Online Program

Primary care for complex patients in a self-insured worksite health plan

Wednesday, November 6, 2013 : 11:30 a.m. - 11:45 a.m.

Ann Lindsay, MD, Co-Director, Stanford Coordinated Care, Stanford School of Medicine, Palo Alto, CA
Stanford Coordinated Care, established April 2012, is an offering through the self-funded health plans of Stanford University, Stanford Hospital and Clinics and Lucille Packard Children's Hospital. SCC recruits patients projected to be amongst the top 10% spenders of the 36,000 employees and adult dependents for Primary Care Plus and from 10-20% for Chronic Care Support. Both programs provide relationship-based care focusing on the patient's own goals of care and promoting self-management. Chronic Care Support patients meet in-person with an RN or Social Worker but receive primary care elsewhere. Primary Care Plus and Chronic Care Support services were designed based on interviews with employees with chronic conditions and analysis of claims information. SCC is capitated; there is no co-pay for services at SCC. The Primary Care Plus team includes a Licensed Clinical Social Worker, a Physical Therapist specializing in treatment of chronic pain, a Clinical Pharmacist, a Clinic Manager with a background in LEAN quality improvement and Care Coordinators. Care Coordinators are Medical Assistants with additional training at SCC who function in an expanded role and pay scale. They have their own panel of patients, scribe visits, assist with patient-generated assessments, refill medications and order routine lab and Xray based on protocols. Care Coordinators maintain regular contact with patients between visits by secure e-mail or telephone. There are three Care Coordinators per Clinician. SCC has developed a registry that extracts data from claims and EPIC EHR, incorporating metrics and care gaps for 10 chronic conditions to help the team focus on patients at highest risk and ensure completion of evidence-based routine care. A patient view, named Health Portrait by our patient advisors, demonstrates risk factors amenable to change and graphs progress over time. We seek to achieve the Triple Aim: patient satisfaction, improved clinical outcomes, and lower cost. Our fourth aim is staff satisfaction. We project 1,300 patients during our third year of operation, when a formal research study with be conducted using Propensity Score Matching and Coarsened Exact Matching. SCC was hailed as a model practice by a JACHO team formulating Medical Home standards. We are interested in propagating the SCC model because of its potential to reduce costs without reduction of quality or access.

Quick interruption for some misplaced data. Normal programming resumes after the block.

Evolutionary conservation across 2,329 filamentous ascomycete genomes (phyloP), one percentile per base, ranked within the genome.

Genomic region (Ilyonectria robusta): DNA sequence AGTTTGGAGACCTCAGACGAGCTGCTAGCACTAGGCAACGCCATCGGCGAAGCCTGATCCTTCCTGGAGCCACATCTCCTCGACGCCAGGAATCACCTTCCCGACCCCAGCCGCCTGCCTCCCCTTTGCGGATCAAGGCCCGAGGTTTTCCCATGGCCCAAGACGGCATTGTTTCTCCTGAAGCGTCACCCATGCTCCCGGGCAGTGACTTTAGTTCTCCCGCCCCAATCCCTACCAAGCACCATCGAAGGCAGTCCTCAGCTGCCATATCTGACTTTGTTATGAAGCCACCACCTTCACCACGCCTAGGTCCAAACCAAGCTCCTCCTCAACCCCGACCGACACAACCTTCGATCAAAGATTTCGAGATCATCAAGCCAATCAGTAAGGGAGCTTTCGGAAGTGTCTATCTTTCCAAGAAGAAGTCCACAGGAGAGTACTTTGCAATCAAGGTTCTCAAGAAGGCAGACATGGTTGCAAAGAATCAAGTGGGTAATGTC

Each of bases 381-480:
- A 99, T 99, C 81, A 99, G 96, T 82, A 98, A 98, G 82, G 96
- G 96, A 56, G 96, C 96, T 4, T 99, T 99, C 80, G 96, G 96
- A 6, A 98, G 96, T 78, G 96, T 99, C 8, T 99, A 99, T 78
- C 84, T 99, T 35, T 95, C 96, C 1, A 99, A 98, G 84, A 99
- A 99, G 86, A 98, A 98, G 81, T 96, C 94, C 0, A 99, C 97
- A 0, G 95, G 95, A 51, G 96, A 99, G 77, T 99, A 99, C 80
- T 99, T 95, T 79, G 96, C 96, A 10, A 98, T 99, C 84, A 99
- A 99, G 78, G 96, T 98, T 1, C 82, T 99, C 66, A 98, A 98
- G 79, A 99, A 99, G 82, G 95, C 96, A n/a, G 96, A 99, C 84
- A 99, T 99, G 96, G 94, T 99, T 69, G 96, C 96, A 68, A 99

Learning Areas:

Chronic disease management and prevention
Provision of health care to the public

Learning Objectives:
Describe a work-site capitated clinic for patients with complex conditions designed to increase patient satisfaction, improve clinical outcomes and reduce cost Identify practices to implement team care, support high risk patients, and provide relationship-based care

Keyword(s): Chronic Illness, Cost-Effectiveness

Presenting author's disclosure statement:

Qualified on the content I am responsible for because: I am Co-Director of Stanford Coordinated Care and Clinical Professor at Stanford School of Medicine. I worked with a team to develop the model of care and work in the clinic described in the presentation. Our clinic focuses on care of employees and their dependents with complex chronic conditions to achieve the triple aim of improved outcomes, greater patient satisfaction and controlling costs.
Any relevant financial relationships? No

I agree to comply with the American Public Health Association Conflict of Interest and Commercial Support Guidelines, and to disclose to the participants any off-label or experimental uses of a commercial product or service discussed in my presentation.